When the propulsion device is operated, the water conveyed by the propulsion device into the gap between the front end of the propulsion device and the cover is conveyed along with the propulsion device in the direction of rotation. Operating the propulsion device thereby results in the formation of a flow channel in the gap, in which the water is being conveyed in the rotating direction of the propulsion device.

The efficiency of the device according to the invention was evaluated in a bollard pull test by its inventor. For such a test, either the vessel or a model thereof is fixed to a bollard, with a load cell mounted in-line, to determine the traction force per unit of power. With conventional propellers commonly also referred to as marine screws, a power output of about 0.023 kg/W can be determined in a bollard pull test of this type. In comparison, the vessel propulsion system according to the invention generated a maximum output of 0.054 kg/W. This maximum output was reached with the vessel propulsion system according to the invention when the flow channel was full of water. Accordingly, the vessel propulsion system according to the invention offers an essentially higher degree of efficiency compared to the known vessel propulsion systems.

Practical experiments have in addition shown that at the same driving performance, i.e. the same speed of the vessel model, the vessel propulsion system according to the invention generated a markedly smaller stern wave than that generated by a conventional propeller drive, which specifically takes the requirement for reduced wave formation, particularly for inland navigation, into account. However, the vessel propulsion system according to the invention can be applied effectively not just for vessels for inland navigation.

Although with the vessel propulsion system according to the invention, for example, a propulsion device revolving in a belt-shaped manner may be provided, which may revolve either on a circular track or in the manner of a tank chain with two opposingly situated linear sections and two opposingly situated semicircular sections, whereby such propulsion device is arranged both outside and inside, at a distance to a casing wall, in a water bearing channel, for simplification of the construction of the vessel propulsion system it is proposed to form the propulsion device with a circumferentially closed circumferential surface. In this case, water circulating in the propulsion direction is, in the radial direction of the propulsion device, exclusively present between the outer circumferential surface of the propulsion device and the cover.

The build-up of a flow channel as fast as possible, that conveys water in the direction opposite to that of the direction of propulsion after starting the propulsion device, is achieved in that the flow channel is narrowly limited laterally. The propulsion device may have appropriate contours on its circumferential surface for this purpose. However, according to a preferred further development and to simplify the constructive embodiment of the vessel propulsion system, it is proposed that the circumferential surface of the propulsion device is bordered laterally with bounding elements extending beyond the circumferential surface and almost up to the cover. These bounding elements can be arranged, according to a preferred further development of the present invention, either stationarily like the cover, for instance directly on the vessel hull, or at least stationarily relative to the vessel hull. Alternatively it is proposed to connect the bounding elements to the rotating propulsion device.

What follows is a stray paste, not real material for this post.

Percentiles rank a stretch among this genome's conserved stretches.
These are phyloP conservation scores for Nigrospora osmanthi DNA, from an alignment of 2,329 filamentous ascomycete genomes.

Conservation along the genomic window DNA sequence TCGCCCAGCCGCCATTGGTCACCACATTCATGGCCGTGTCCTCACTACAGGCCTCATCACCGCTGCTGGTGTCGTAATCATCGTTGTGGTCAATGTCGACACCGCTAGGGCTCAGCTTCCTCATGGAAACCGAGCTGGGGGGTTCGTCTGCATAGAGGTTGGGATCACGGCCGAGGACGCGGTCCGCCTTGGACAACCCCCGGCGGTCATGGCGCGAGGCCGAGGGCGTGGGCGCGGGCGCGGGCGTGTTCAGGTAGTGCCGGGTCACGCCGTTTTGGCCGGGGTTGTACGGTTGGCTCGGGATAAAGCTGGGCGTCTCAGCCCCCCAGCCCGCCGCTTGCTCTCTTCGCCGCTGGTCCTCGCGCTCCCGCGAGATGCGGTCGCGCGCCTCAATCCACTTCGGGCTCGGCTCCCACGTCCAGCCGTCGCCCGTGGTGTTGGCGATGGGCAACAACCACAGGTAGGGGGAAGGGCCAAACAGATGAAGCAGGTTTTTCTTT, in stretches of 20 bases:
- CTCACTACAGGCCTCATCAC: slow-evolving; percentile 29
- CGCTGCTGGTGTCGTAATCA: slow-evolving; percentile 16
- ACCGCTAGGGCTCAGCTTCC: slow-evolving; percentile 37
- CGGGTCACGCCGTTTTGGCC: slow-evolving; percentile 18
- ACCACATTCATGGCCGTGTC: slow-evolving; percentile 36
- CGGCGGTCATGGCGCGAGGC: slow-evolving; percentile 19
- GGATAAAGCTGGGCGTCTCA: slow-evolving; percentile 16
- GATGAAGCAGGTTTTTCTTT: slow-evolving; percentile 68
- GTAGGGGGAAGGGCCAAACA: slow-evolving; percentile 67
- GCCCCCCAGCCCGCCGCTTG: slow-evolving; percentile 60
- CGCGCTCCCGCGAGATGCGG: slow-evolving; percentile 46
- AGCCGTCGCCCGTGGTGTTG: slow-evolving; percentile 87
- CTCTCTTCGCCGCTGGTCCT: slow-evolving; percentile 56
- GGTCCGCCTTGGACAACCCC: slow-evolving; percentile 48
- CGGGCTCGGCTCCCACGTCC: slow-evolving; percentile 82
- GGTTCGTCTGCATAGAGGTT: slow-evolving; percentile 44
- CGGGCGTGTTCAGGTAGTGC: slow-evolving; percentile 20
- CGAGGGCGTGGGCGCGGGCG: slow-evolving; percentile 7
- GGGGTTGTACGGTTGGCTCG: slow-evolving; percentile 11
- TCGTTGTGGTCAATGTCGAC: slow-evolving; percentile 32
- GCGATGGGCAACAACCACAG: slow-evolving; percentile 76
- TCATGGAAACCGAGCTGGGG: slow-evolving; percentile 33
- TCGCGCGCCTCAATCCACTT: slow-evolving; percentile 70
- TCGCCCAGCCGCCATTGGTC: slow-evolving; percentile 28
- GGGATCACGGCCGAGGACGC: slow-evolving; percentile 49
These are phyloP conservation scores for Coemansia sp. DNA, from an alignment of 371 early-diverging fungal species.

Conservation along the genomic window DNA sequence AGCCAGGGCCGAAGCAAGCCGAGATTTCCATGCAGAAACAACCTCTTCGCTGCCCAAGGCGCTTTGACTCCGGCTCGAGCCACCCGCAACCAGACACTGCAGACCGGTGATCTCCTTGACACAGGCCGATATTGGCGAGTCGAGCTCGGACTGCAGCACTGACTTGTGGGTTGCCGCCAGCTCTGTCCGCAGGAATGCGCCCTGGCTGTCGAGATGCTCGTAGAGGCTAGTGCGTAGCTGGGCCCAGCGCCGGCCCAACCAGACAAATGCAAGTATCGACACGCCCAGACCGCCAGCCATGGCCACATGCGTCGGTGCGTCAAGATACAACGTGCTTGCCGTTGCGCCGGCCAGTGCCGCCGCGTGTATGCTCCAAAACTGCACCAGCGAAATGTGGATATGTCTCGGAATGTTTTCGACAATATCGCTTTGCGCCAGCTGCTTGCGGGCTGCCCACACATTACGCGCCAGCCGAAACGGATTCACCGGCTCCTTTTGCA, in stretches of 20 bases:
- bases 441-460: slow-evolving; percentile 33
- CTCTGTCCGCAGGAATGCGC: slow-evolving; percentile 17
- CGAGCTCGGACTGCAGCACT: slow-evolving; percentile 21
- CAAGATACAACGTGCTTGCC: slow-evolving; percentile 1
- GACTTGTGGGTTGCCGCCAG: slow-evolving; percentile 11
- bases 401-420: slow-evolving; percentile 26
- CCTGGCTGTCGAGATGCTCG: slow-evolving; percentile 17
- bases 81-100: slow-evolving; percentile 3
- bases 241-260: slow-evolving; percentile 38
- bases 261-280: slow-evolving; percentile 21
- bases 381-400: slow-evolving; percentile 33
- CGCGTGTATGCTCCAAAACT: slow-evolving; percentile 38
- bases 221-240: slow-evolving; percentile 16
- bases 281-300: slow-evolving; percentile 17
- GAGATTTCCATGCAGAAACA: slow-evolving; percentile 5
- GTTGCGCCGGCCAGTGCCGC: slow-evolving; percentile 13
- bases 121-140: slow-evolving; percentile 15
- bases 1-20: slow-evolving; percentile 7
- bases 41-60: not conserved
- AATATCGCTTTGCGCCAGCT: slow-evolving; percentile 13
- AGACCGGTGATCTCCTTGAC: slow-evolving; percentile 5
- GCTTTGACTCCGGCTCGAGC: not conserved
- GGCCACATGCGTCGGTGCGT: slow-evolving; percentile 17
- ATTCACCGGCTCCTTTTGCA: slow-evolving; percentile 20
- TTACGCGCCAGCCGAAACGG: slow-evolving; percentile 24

In order to fill the flow channel on starting up the propulsion device, and also from the viewpoint of efficiency, it has been found advantageous to arrange several teeth one behind the other on the outer circumferential surface of the propulsion device.

These teeth should be formed such that they help to transport the water from the surroundings into the gap between the front end of the propulsion device and the cover. The efficiency of the vessel propulsion system with different directions of rotation can be influenced by the teeth geometry. For example, if the vessel propulsion system according to the invention is used in a vessel as a cross-drive for manoeuvring, and if it is therefore important to achieve the same efficiency in both directions of rotation of the propulsion device, preferably teeth with identically formed leading and trailing edges are arranged on the circumferential surface of the propulsion device.

With a vessel propulsion system with a preferential rotation direction as propulsion direction the teeth formed on the outer circumferential surface of the propulsion device are preferably formed similar to saw teeth, i.e. the leading and trailing edges of the teeth have different inclinations. It has been found advantageous for the leading edge directed radially outwards to the tooth tip to have a smaller inclination than that of the trailing edge adjoining such leading edge on the rear side of the tooth tip and from there directed radially inwards. The trailing edge can even have a sharply radial gradient inwards, i.e. it does not contribute to the circumferential surface. The situation is, however, different for the leading edge. By its ramp-shaped gradient, particularly with a rotating direction of propulsion, the surrounding water is to be pressed into the gap between the cover and the circumferential surface of the propulsion device. When the propulsion device is started, such a ramp-shaped inclination of the leading edge accordingly results in a relatively rapid formation of the flow in the flow channel.

Practical experiments have further shown that it is advantageous to form the tips of the teeth with an arcuate profile in the axial direction, as proposed in a preferred further development of the present invention.